ARTIST Amel Alzakout was escaping from war-torn Syria on a flimsy migrant boat when it capsized, throwing her into the Mediterranean with more than 300 other passengers.

Crucial rescue operations were delayed by bureaucracy and 43 people died in what was the deadliest migration related tragedy in 2015.

Alzakout survived – along with incredible footage from her GoPro camera, which was strapped to her wrist so she could film the journey, never expecting it would record her near death.

Viewing it later was traumatic but, along with partner Khaled Abdulwahed, she has made it into a powerful film which will be shown as part of the Document Film Festival this month.

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Purple Sea not only shows the struggles of Alzakout and those around her to stay afloat but brings the experience into the full context of her life in Syria and the family she left behind to join Abdulwahed in Europe.

For Document director Sam Kenyon it is one of the highlights of the festival and particularly relevant in a year that’s seen hundreds of migrants trying to cross the English Channel.

“I watched it when there were media reports of journalists in speedboats whizzing up to sinking migrant boats and shoving cameras in their faces so it seemed a really important perspective,” he said. “It’s one of those films that makes you ask what is going on.

“It’s trying to fill in some of the gaps and stories we hear about in the media and news.”

The festival runs from tomorrow until January 31 and this year is online because of the pandemic.

Special events include two workshops and reading group events with writer and film curator, So Mayer​, inviting audiences to an “anarchival” reimagining of lost queer histories via their new short book, ​A Nazi Word for a Nazi Thing, which explores queer art and cinema in juxtaposition to the historical erasure enacted by the Nazis through the infamous 1937 art exhibition Entartete Kunst (“Degenerate” Art) and a rare screening of Barbara Hammer’s 1990 classic of queer experimental cinema, ​Nitrate Kisses. A landmark of LGBT+ cinema, Nitrate Kisses includes archival footage from Lot in Sodom, one of the only Hollywood silent films to feature openly gay characters.

Document will open with a ​live, desktop-documentary performance by filmmaker and media artist, ​Kevin B Lee​, exploring ​Bottled Songs​, a cross-media project made collaboratively with researcher and filmmaker​ Chloe Galibert-Laine, depicting strategies for making sense of terrorist propaganda and its viral circulation in the contemporary mediascape.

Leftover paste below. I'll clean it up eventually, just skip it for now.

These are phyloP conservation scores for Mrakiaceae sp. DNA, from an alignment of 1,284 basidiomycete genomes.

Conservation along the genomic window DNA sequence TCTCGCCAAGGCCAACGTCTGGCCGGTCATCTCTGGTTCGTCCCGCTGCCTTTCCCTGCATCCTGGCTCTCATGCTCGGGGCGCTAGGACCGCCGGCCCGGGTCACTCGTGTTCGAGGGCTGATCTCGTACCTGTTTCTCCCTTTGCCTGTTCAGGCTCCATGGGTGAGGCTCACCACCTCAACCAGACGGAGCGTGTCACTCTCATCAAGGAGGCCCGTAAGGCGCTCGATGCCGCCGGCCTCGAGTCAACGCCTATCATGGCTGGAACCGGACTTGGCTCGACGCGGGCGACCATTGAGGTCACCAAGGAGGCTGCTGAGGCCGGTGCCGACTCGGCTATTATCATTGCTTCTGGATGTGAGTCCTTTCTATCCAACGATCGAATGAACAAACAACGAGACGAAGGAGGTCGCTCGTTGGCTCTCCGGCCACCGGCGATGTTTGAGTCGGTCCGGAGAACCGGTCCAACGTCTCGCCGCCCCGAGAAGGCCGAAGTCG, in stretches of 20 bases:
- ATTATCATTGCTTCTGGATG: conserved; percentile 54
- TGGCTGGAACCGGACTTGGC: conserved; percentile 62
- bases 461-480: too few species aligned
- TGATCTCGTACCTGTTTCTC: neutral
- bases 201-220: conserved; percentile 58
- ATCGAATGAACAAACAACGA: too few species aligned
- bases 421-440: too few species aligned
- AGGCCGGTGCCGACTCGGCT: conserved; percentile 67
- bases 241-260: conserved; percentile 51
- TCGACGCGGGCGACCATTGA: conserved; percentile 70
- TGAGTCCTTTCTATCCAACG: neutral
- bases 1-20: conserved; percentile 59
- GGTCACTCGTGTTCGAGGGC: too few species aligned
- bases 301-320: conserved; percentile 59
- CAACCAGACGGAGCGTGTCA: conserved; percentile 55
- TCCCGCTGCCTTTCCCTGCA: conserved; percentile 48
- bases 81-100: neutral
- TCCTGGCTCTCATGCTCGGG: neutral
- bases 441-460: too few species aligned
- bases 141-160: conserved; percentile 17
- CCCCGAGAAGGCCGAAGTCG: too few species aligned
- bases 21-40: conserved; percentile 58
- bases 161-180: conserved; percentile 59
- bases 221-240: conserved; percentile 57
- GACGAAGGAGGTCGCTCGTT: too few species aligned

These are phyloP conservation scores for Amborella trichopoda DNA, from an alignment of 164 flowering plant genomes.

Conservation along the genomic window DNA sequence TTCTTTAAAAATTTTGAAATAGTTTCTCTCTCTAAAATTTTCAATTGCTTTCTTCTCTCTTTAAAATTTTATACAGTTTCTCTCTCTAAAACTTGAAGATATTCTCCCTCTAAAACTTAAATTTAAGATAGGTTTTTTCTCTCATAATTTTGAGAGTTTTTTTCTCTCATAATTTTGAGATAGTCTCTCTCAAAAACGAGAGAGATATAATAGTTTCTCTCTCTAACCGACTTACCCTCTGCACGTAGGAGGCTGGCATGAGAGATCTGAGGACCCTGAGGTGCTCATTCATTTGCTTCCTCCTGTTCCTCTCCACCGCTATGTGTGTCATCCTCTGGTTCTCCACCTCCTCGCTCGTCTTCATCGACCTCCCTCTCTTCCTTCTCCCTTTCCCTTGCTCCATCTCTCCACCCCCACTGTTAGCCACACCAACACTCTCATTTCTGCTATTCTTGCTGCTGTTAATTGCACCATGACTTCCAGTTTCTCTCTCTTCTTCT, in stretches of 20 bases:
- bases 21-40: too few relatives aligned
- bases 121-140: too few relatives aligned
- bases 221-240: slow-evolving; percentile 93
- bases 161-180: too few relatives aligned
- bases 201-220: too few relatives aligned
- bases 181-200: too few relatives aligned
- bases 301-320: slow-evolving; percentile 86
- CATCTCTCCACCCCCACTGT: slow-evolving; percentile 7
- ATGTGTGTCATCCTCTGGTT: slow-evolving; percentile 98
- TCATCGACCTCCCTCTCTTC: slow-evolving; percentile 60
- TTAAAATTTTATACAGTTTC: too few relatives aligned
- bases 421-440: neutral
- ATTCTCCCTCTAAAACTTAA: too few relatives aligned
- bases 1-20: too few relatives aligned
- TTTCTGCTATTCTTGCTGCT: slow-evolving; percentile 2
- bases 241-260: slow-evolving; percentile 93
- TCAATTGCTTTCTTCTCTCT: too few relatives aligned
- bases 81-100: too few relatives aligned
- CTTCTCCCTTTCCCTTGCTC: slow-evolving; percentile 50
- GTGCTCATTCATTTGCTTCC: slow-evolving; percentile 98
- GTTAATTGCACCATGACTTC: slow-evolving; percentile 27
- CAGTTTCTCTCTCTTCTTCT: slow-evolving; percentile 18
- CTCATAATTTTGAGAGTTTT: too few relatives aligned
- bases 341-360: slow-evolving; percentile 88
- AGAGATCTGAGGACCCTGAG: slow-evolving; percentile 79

The festival further explores the politics of viewing and the role of cinema in a world of perpetual emergency, through screenings and events addressing historic and real-time erasure of marginal lives, and the potential of cinema to disrupt the dominant flows of images and media that shape our understanding of the world.

OTHER highlights include the coming together of 2000’s LA and 1970’s Belfast in Mariah Garnett’s​ Trouble, an ​intimate and playful odyssey of family and sectarianism; Vietnamese filmmaker Truong Minh Quy’s lyrical, quasi-sci-fi, ​The Tree House; Jonathan Rescigno’s explosive portrait of a French former-mining town in ​Strike or Die and a new work by experimental pioneers the Otolith Group called INFINITY minus Infinity​, which explores the entanglements of climate and racism in the creation of the Commonwealth.

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Ukrainian filmmaker ​Iryna Tsilyk​ will lead a masterclass around her astonishing debut feature, ​The Earth is Blue as an Orange,​ moderated by the Scottish Documentary Institute.

Document’s annual ​Critical Forum​ discussion event will go ahead in an online format focusing on how the global pandemic has impacted the work of human rights film festivals, with guest speakers from festivals in Bologna and Sao Paulo.

“Whilst we’re still very much in the eye of the storm, both globally and at home, we hope that this 18th edition of Document can offer audiences an open, engaging and social space to come together online to explore the intersections of cinema and human rights,” said Kenyon.

“For me, filmmakers operating at the borders of non-fiction are producing some of the most innovative and exciting cinema that, at its best, can offer ways to look differently at the world – and an important counterpoint to the dominant flows of media that saturate our daily lives.”